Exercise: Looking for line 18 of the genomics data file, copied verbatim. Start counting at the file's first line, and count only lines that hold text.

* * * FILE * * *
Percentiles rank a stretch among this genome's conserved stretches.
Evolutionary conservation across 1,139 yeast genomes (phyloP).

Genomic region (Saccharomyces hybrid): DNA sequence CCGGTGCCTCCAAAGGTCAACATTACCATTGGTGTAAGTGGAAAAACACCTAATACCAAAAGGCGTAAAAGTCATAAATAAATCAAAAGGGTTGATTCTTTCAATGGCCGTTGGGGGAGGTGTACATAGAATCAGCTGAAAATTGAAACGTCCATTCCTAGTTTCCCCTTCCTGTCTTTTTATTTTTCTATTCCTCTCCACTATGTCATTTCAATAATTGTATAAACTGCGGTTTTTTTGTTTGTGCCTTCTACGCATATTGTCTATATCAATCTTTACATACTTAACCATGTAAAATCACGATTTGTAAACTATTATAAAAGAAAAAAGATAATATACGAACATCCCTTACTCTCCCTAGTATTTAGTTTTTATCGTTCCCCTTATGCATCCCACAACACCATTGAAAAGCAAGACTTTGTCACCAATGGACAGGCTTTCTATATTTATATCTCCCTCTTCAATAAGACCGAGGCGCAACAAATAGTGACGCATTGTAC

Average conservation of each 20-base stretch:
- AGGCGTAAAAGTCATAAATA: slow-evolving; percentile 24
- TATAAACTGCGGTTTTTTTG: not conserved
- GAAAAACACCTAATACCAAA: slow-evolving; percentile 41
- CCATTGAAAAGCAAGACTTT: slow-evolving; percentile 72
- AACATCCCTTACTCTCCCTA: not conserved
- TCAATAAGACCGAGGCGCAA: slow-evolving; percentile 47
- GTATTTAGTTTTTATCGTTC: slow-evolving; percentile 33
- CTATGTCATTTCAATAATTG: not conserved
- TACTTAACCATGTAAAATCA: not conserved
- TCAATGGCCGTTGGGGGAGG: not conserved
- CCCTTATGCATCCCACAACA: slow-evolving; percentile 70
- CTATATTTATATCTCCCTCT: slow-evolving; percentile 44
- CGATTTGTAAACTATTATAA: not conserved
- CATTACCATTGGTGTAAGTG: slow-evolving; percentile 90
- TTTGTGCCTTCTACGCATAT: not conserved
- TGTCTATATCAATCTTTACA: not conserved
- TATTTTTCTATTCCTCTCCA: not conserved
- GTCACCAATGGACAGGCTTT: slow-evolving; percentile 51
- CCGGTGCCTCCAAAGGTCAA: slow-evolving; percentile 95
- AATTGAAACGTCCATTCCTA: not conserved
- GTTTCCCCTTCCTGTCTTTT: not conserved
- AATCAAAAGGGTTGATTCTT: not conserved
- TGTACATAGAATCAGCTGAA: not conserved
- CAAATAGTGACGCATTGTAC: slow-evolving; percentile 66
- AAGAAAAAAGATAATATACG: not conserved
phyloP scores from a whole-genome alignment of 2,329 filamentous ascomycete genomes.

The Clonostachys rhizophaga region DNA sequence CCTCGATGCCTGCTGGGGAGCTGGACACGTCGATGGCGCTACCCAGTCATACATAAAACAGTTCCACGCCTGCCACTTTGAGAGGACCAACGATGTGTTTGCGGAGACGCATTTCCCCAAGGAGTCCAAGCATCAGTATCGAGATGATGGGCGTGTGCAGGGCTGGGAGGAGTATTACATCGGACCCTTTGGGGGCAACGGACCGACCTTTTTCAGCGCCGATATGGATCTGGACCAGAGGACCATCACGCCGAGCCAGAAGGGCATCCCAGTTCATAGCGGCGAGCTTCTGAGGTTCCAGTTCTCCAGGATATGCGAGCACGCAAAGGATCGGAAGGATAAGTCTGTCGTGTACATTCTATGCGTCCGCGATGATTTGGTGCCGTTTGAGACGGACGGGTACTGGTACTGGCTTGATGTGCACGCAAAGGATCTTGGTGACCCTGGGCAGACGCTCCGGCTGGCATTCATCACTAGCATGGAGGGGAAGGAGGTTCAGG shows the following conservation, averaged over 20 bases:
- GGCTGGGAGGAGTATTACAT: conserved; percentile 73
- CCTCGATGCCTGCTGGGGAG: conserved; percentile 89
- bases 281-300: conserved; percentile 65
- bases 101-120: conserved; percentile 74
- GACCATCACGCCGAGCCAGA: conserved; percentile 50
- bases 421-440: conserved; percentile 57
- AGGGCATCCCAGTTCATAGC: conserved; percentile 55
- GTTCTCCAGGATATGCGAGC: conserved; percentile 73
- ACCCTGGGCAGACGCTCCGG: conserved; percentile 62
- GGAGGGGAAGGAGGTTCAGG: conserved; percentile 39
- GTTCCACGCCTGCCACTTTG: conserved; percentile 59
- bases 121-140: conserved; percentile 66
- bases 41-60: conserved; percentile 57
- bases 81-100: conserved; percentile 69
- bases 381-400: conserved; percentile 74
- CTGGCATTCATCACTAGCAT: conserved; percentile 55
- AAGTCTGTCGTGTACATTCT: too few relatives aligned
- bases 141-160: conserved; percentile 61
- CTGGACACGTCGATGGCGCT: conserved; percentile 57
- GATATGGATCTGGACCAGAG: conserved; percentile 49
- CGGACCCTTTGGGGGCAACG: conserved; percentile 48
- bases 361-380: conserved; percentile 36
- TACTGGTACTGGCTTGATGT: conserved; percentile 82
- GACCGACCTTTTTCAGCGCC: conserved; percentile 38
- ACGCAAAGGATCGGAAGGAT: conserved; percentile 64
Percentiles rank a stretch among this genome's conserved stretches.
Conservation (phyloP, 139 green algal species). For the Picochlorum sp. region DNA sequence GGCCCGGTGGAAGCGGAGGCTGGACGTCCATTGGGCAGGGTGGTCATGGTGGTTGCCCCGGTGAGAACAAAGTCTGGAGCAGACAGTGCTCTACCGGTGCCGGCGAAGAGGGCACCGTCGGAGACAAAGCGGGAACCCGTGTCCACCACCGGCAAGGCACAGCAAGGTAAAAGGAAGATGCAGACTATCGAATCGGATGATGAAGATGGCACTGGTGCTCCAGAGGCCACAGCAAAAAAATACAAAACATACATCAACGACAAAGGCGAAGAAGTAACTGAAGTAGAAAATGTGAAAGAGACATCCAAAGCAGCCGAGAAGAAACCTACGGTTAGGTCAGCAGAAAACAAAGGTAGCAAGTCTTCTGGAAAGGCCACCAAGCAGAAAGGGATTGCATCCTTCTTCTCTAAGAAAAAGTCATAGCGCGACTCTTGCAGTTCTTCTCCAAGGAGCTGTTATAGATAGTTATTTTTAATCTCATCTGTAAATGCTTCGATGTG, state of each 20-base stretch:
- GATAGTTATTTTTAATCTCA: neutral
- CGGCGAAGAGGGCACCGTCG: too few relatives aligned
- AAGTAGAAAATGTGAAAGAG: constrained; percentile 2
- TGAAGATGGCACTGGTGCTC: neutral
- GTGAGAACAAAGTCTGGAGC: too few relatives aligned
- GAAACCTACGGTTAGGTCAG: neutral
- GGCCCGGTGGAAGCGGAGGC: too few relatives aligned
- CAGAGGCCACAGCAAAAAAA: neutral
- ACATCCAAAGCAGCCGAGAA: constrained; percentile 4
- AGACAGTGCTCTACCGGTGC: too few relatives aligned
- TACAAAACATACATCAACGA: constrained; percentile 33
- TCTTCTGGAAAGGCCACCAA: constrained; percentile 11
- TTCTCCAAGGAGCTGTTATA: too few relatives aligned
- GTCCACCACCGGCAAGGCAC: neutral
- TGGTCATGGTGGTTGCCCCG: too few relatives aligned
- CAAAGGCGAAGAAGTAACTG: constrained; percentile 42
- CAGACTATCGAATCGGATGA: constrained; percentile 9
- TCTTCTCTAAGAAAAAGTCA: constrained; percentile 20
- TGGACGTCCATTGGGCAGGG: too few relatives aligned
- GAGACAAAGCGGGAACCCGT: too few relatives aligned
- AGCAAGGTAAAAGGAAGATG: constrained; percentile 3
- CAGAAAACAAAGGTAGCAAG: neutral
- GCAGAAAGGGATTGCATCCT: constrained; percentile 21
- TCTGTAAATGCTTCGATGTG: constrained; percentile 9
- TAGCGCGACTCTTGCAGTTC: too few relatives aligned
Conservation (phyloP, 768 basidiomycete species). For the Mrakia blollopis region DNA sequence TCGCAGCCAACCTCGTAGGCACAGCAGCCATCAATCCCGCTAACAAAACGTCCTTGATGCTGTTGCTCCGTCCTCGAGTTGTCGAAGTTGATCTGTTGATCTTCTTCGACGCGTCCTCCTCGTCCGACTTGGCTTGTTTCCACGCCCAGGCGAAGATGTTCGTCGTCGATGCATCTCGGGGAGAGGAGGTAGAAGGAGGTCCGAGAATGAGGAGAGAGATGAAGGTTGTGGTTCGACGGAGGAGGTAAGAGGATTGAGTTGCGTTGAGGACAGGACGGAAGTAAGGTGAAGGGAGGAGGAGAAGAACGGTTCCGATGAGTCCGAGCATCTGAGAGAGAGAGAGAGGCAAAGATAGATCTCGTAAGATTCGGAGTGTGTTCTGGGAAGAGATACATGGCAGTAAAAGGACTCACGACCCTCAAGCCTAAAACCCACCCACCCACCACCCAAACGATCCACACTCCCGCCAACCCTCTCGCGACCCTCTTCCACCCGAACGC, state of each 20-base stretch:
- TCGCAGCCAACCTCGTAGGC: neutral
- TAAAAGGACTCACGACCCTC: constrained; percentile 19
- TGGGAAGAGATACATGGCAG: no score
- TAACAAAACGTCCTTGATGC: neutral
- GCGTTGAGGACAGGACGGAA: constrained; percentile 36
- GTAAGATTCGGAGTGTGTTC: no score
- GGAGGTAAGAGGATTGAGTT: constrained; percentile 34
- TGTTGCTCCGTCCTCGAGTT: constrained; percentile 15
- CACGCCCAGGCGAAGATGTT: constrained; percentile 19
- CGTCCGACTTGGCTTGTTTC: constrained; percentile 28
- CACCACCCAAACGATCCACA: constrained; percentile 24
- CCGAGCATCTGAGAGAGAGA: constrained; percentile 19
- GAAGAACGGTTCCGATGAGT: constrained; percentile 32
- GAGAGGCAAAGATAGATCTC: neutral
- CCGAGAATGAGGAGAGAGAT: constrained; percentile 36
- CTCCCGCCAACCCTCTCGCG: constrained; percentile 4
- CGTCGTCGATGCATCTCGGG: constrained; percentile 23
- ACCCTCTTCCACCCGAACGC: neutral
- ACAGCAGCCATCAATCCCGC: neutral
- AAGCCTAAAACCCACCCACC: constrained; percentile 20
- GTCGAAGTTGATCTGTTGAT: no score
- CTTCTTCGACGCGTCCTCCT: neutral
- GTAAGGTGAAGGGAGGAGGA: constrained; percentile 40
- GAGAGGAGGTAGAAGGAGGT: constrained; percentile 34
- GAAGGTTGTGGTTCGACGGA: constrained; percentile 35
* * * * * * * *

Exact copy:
- CATTACCATTGGTGTAAGTG: slow-evolving; percentile 90